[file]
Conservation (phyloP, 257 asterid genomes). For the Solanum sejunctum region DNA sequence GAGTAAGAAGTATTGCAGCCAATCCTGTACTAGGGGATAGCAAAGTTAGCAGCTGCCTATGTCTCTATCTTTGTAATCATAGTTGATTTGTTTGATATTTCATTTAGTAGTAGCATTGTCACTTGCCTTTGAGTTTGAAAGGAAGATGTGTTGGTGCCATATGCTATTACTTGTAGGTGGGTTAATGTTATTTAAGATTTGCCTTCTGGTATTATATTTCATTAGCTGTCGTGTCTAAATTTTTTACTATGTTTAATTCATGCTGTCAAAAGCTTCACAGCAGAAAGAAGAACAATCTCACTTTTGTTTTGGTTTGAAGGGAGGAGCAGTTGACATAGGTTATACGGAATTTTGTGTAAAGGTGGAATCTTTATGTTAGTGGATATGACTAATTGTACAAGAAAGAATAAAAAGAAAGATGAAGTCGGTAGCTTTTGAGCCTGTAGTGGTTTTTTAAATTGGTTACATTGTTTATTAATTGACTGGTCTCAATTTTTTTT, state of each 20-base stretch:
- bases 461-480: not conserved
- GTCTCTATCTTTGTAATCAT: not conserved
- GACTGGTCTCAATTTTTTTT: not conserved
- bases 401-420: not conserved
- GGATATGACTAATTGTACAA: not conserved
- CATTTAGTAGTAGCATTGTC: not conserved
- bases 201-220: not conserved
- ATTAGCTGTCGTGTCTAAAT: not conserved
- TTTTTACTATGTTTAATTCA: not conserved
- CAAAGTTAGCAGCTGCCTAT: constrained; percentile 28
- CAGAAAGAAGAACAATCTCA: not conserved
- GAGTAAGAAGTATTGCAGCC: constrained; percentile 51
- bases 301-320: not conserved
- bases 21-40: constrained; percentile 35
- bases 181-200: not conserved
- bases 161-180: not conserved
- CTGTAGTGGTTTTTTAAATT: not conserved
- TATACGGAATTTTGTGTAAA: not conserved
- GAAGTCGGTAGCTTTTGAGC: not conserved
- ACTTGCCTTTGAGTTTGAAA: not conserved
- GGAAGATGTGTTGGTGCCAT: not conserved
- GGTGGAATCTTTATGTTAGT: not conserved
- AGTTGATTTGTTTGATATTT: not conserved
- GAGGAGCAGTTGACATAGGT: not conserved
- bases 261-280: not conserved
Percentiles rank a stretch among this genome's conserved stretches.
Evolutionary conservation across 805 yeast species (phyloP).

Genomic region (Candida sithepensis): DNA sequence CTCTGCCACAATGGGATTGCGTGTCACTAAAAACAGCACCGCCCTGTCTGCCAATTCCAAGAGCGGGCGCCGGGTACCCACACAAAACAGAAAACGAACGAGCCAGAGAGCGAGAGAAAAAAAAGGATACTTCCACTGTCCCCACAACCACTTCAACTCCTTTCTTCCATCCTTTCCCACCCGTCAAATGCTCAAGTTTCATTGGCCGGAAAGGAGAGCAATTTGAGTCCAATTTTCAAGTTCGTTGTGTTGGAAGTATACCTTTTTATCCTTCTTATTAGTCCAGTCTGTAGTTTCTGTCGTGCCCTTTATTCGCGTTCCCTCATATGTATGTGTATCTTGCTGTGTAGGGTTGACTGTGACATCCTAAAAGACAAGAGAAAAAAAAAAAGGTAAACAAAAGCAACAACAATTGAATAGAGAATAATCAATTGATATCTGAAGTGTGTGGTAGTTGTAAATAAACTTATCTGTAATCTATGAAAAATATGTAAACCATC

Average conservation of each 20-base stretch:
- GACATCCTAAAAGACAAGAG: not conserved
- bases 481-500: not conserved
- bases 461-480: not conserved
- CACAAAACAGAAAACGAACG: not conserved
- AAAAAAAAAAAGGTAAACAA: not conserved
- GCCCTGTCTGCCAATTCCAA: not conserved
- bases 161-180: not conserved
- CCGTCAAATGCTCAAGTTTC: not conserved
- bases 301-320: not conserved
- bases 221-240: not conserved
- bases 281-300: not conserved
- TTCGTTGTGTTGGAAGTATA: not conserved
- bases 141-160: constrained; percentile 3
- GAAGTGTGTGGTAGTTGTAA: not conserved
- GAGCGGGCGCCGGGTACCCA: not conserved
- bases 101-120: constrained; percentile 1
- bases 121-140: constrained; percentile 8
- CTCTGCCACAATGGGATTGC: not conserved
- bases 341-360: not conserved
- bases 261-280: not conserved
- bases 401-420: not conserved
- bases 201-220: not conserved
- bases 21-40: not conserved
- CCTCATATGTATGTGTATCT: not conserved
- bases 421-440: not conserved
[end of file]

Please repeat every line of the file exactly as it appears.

Conservation (phyloP, 257 asterid genomes). For the Solanum sejunctum region DNA sequence GAGTAAGAAGTATTGCAGCCAATCCTGTACTAGGGGATAGCAAAGTTAGCAGCTGCCTATGTCTCTATCTTTGTAATCATAGTTGATTTGTTTGATATTTCATTTAGTAGTAGCATTGTCACTTGCCTTTGAGTTTGAAAGGAAGATGTGTTGGTGCCATATGCTATTACTTGTAGGTGGGTTAATGTTATTTAAGATTTGCCTTCTGGTATTATATTTCATTAGCTGTCGTGTCTAAATTTTTTACTATGTTTAATTCATGCTGTCAAAAGCTTCACAGCAGAAAGAAGAACAATCTCACTTTTGTTTTGGTTTGAAGGGAGGAGCAGTTGACATAGGTTATACGGAATTTTGTGTAAAGGTGGAATCTTTATGTTAGTGGATATGACTAATTGTACAAGAAAGAATAAAAAGAAAGATGAAGTCGGTAGCTTTTGAGCCTGTAGTGGTTTTTTAAATTGGTTACATTGTTTATTAATTGACTGGTCTCAATTTTTTTT, state of each 20-base stretch:
- bases 461-480: not conserved
- GTCTCTATCTTTGTAATCAT: not conserved
- GACTGGTCTCAATTTTTTTT: not conserved
- bases 401-420: not conserved
- GGATATGACTAATTGTACAA: not conserved
- CATTTAGTAGTAGCATTGTC: not conserved
- bases 201-220: not conserved
- ATTAGCTGTCGTGTCTAAAT: not conserved
- TTTTTACTATGTTTAATTCA: not conserved
- CAAAGTTAGCAGCTGCCTAT: constrained; percentile 28
- CAGAAAGAAGAACAATCTCA: not conserved
- GAGTAAGAAGTATTGCAGCC: constrained; percentile 51
- bases 301-320: not conserved
- bases 21-40: constrained; percentile 35
- bases 181-200: not conserved
- bases 161-180: not conserved
- CTGTAGTGGTTTTTTAAATT: not conserved
- TATACGGAATTTTGTGTAAA: not conserved
- GAAGTCGGTAGCTTTTGAGC: not conserved
- ACTTGCCTTTGAGTTTGAAA: not conserved
- GGAAGATGTGTTGGTGCCAT: not conserved
- GGTGGAATCTTTATGTTAGT: not conserved
- AGTTGATTTGTTTGATATTT: not conserved
- GAGGAGCAGTTGACATAGGT: not conserved
- bases 261-280: not conserved
Percentiles rank a stretch among this genome's conserved stretches.
Evolutionary conservation across 805 yeast species (phyloP).

Genomic region (Candida sithepensis): DNA sequence CTCTGCCACAATGGGATTGCGTGTCACTAAAAACAGCACCGCCCTGTCTGCCAATTCCAAGAGCGGGCGCCGGGTACCCACACAAAACAGAAAACGAACGAGCCAGAGAGCGAGAGAAAAAAAAGGATACTTCCACTGTCCCCACAACCACTTCAACTCCTTTCTTCCATCCTTTCCCACCCGTCAAATGCTCAAGTTTCATTGGCCGGAAAGGAGAGCAATTTGAGTCCAATTTTCAAGTTCGTTGTGTTGGAAGTATACCTTTTTATCCTTCTTATTAGTCCAGTCTGTAGTTTCTGTCGTGCCCTTTATTCGCGTTCCCTCATATGTATGTGTATCTTGCTGTGTAGGGTTGACTGTGACATCCTAAAAGACAAGAGAAAAAAAAAAAGGTAAACAAAAGCAACAACAATTGAATAGAGAATAATCAATTGATATCTGAAGTGTGTGGTAGTTGTAAATAAACTTATCTGTAATCTATGAAAAATATGTAAACCATC

Average conservation of each 20-base stretch:
- GACATCCTAAAAGACAAGAG: not conserved
- bases 481-500: not conserved
- bases 461-480: not conserved
- CACAAAACAGAAAACGAACG: not conserved
- AAAAAAAAAAAGGTAAACAA: not conserved
- GCCCTGTCTGCCAATTCCAA: not conserved
- bases 161-180: not conserved
- CCGTCAAATGCTCAAGTTTC: not conserved
- bases 301-320: not conserved
- bases 221-240: not conserved
- bases 281-300: not conserved
- TTCGTTGTGTTGGAAGTATA: not conserved
- bases 141-160: constrained; percentile 3
- GAAGTGTGTGGTAGTTGTAA: not conserved
- GAGCGGGCGCCGGGTACCCA: not conserved
- bases 101-120: constrained; percentile 1
- bases 121-140: constrained; percentile 8
- CTCTGCCACAATGGGATTGC: not conserved
- bases 341-360: not conserved
- bases 261-280: not conserved
- bases 401-420: not conserved
- bases 201-220: not conserved
- bases 21-40: not conserved
- CCTCATATGTATGTGTATCT: not conserved
- bases 421-440: not conserved